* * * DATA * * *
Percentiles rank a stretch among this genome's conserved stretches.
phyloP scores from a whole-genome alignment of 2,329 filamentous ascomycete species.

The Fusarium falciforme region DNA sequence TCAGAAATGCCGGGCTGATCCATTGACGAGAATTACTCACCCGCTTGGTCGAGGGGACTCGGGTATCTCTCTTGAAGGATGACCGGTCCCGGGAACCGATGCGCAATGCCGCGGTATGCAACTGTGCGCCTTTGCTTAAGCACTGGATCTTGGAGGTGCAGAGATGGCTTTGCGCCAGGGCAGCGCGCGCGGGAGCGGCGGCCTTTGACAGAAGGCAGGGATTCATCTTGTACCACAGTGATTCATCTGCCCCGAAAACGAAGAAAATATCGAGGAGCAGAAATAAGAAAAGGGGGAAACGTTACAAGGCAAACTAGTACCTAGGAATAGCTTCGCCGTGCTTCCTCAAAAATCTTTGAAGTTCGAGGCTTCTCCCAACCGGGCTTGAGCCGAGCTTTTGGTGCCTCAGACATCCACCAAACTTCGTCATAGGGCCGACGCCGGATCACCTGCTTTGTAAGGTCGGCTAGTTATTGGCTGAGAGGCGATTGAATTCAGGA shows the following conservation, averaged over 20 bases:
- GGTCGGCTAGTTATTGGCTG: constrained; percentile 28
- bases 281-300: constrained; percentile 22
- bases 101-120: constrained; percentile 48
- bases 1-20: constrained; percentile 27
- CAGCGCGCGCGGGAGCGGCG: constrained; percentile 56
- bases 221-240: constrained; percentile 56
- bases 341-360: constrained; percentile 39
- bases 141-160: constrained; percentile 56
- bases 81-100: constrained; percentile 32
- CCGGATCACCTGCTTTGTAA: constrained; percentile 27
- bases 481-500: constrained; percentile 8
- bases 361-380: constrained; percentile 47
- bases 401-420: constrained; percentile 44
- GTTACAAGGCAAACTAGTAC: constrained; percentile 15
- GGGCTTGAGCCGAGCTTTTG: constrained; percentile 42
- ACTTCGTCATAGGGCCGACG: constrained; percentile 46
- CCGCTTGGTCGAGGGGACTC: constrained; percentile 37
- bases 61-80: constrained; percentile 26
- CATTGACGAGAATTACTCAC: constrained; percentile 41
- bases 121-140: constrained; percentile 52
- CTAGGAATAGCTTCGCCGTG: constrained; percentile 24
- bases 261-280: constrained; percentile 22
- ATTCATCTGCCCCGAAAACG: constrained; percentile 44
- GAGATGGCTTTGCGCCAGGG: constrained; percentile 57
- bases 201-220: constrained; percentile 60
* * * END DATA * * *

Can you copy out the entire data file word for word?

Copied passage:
Percentiles rank a stretch among this genome's conserved stretches.
phyloP scores from a whole-genome alignment of 2,329 filamentous ascomycete species.

The Fusarium falciforme region DNA sequence TCAGAAATGCCGGGCTGATCCATTGACGAGAATTACTCACCCGCTTGGTCGAGGGGACTCGGGTATCTCTCTTGAAGGATGACCGGTCCCGGGAACCGATGCGCAATGCCGCGGTATGCAACTGTGCGCCTTTGCTTAAGCACTGGATCTTGGAGGTGCAGAGATGGCTTTGCGCCAGGGCAGCGCGCGCGGGAGCGGCGGCCTTTGACAGAAGGCAGGGATTCATCTTGTACCACAGTGATTCATCTGCCCCGAAAACGAAGAAAATATCGAGGAGCAGAAATAAGAAAAGGGGGAAACGTTACAAGGCAAACTAGTACCTAGGAATAGCTTCGCCGTGCTTCCTCAAAAATCTTTGAAGTTCGAGGCTTCTCCCAACCGGGCTTGAGCCGAGCTTTTGGTGCCTCAGACATCCACCAAACTTCGTCATAGGGCCGACGCCGGATCACCTGCTTTGTAAGGTCGGCTAGTTATTGGCTGAGAGGCGATTGAATTCAGGA shows the following conservation, averaged over 20 bases:
- GGTCGGCTAGTTATTGGCTG: constrained; percentile 28
- bases 281-300: constrained; percentile 22
- bases 101-120: constrained; percentile 48
- bases 1-20: constrained; percentile 27
- CAGCGCGCGCGGGAGCGGCG: constrained; percentile 56
- bases 221-240: constrained; percentile 56
- bases 341-360: constrained; percentile 39
- bases 141-160: constrained; percentile 56
- bases 81-100: constrained; percentile 32
- CCGGATCACCTGCTTTGTAA: constrained; percentile 27
- bases 481-500: constrained; percentile 8
- bases 361-380: constrained; percentile 47
- bases 401-420: constrained; percentile 44
- GTTACAAGGCAAACTAGTAC: constrained; percentile 15
- GGGCTTGAGCCGAGCTTTTG: constrained; percentile 42
- ACTTCGTCATAGGGCCGACG: constrained; percentile 46
- CCGCTTGGTCGAGGGGACTC: constrained; percentile 37
- bases 61-80: constrained; percentile 26
- CATTGACGAGAATTACTCAC: constrained; percentile 41
- bases 121-140: constrained; percentile 52
- CTAGGAATAGCTTCGCCGTG: constrained; percentile 24
- bases 261-280: constrained; percentile 22
- ATTCATCTGCCCCGAAAACG: constrained; percentile 44
- GAGATGGCTTTGCGCCAGGG: constrained; percentile 57
- bases 201-220: constrained; percentile 60